A logo of Volkswagen is seen at a dealership. Kim Hong-Ji/Reuters

Volkswagen Group of America CEO Michael Horn said Thursday that most of the company's diesel cars containing so-called defeat devices aimed at cheating emissions tests will require more than just a software patch. This means that for most owners of affected Volkswagen “clean diesel” cars, the fix will mean more than a quick visit to a dealer to remove the hidden programming code.

Speaking to a House subcommittee hearing, the German automaker’s top U.S. executive said 430,000 of the roughly 480,000 affected cars in the U.S. require a “major fix” to their exhaust systems.

“For those cars, a software-only solution will not be possible,” Horn said. “For those cars we are working on both software and hardware solutions.”

The news comes almost three weeks after Volkswagen AG admitted publicly to creating hidden software aimed at breaking U.S. emissions rules. About 11 million Volkswagen cars are affected worldwide, raising the ire of customers, dealers and regulators.

Out of the five affected models, the 2014 and 2015 model year Passat sedan is the only one that “most probably” can be fixed with a software patch, because it already has the necessary exhaust system components. The other diesel cars -- the Golf, the Jetta, the Beetle and the Audi A3 (all from the 2009 to 2015 model years) – will need mechanical work.

Horn said there is no timeline for the repairs required for these vehicles, and that Volkswagen has no plans to provide loaner vehicles because the U.S. Environmental Protection Agency considers the affected cars both legal and safe to drive.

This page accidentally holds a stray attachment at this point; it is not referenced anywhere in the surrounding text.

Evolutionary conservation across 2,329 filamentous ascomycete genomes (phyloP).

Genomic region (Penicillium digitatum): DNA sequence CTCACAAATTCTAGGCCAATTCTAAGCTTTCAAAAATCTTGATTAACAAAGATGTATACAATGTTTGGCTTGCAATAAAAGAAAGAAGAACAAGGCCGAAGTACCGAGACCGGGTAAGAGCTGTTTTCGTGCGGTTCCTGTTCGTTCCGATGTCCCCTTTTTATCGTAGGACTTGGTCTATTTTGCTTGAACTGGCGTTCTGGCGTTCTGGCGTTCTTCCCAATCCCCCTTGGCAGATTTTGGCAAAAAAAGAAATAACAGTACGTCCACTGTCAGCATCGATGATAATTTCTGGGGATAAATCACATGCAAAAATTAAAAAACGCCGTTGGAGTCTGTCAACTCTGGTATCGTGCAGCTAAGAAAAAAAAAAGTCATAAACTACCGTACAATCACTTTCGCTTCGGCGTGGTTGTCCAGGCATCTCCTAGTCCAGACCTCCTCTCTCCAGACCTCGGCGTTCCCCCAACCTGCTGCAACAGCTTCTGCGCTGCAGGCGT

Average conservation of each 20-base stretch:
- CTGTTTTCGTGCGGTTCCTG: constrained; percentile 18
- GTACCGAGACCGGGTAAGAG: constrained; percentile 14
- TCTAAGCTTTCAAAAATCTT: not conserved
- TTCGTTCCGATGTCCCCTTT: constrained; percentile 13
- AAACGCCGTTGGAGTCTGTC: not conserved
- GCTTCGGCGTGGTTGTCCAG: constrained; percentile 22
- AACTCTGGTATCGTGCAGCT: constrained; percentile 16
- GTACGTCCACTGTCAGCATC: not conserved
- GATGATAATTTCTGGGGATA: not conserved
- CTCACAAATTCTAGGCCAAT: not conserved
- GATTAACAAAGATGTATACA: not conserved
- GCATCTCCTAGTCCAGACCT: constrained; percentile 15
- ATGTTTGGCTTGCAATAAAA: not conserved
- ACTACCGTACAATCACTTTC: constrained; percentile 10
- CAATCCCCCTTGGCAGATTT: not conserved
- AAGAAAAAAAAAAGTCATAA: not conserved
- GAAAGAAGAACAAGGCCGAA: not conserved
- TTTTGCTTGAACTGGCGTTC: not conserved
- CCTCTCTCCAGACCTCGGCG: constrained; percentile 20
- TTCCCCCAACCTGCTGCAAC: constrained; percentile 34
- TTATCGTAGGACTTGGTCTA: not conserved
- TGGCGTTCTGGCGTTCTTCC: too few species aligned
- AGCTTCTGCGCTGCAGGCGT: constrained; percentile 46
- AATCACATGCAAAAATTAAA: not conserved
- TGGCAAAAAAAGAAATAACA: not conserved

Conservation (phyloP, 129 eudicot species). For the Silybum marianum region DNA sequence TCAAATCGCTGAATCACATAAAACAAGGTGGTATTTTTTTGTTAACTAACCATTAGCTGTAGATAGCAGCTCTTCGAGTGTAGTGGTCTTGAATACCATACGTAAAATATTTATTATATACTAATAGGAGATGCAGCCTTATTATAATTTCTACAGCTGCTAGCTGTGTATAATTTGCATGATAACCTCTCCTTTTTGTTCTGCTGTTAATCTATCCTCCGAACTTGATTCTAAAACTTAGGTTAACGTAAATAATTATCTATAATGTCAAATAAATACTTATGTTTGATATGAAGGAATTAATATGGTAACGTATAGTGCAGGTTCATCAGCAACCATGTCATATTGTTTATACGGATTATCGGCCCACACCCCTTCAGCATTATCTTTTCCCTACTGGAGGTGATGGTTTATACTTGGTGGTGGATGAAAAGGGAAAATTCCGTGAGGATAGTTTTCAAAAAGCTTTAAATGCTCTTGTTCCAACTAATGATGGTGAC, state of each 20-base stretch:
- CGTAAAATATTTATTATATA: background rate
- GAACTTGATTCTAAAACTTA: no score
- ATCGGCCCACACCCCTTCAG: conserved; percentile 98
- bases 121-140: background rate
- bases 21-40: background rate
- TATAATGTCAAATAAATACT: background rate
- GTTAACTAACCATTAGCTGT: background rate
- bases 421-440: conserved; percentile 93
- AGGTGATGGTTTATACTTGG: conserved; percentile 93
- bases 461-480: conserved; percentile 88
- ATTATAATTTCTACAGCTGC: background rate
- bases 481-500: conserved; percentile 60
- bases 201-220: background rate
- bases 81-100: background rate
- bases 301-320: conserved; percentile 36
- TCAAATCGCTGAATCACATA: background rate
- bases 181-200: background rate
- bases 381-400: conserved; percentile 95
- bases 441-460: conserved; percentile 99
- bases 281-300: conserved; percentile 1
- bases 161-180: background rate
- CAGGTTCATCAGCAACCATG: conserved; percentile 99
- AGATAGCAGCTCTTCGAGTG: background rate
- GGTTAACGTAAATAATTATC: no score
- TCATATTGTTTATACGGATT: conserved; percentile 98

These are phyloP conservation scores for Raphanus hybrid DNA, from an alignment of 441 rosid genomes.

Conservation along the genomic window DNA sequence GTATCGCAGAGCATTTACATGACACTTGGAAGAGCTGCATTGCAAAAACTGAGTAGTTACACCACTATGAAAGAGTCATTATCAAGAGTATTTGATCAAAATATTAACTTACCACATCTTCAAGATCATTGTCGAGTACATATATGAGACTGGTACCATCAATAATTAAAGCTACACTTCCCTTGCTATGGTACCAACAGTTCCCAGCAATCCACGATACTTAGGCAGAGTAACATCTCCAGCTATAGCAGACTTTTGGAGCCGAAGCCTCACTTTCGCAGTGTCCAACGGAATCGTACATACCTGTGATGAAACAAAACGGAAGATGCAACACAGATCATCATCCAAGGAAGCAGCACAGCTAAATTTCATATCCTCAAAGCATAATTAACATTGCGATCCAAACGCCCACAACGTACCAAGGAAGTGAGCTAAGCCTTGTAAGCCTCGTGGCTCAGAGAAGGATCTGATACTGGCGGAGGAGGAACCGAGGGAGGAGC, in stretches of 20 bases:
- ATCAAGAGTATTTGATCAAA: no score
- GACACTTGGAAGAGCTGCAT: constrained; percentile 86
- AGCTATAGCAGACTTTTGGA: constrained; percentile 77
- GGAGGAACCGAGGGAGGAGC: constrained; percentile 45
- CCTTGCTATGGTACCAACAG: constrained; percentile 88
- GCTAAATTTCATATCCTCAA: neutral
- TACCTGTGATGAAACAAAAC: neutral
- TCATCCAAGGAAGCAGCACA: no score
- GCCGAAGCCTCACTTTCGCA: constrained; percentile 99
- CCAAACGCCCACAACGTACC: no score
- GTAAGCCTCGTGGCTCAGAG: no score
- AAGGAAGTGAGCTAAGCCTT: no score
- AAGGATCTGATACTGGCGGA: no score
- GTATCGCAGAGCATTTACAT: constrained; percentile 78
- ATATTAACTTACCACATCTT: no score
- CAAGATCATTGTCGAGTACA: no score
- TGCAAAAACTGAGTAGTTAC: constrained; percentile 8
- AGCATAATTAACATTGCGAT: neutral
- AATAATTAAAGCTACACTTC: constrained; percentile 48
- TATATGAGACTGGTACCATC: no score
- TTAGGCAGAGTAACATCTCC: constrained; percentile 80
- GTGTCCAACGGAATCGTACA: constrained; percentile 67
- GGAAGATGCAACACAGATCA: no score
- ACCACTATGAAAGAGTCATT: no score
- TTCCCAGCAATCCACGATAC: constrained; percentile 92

The necessary hardware fix, which has yet to be worked out at the company’s Wolfsburg, Germany, headquarters, will exacerbate frustration among vehicle owners and probably amplify demands that Volkswagen buy back the cars for their original prices.

Horn also announced that Volkswagen would withdraw applications for government emissions certifications for its 2016 Passats, Jettas, Golfs and Beetles with diesel engines. An unknown number of these cars remain in quarantine at U.S. ports.

"The American people want to know why these devices were in place, how the decision was made to install them and how they went undetected for so long," Rep. Tim Murphy, R-Pa., chairman of the House Subcommittee of Oversight and Investigations, said in a statement before the hearings began Thursday. "We will get them those answers."

The Senate Finance Committee has opened a separate investigation over federal clean-vehicle tax credits Volkswagen gave to buyers of its Turbocharged Direct Injection “clean diesel” cars.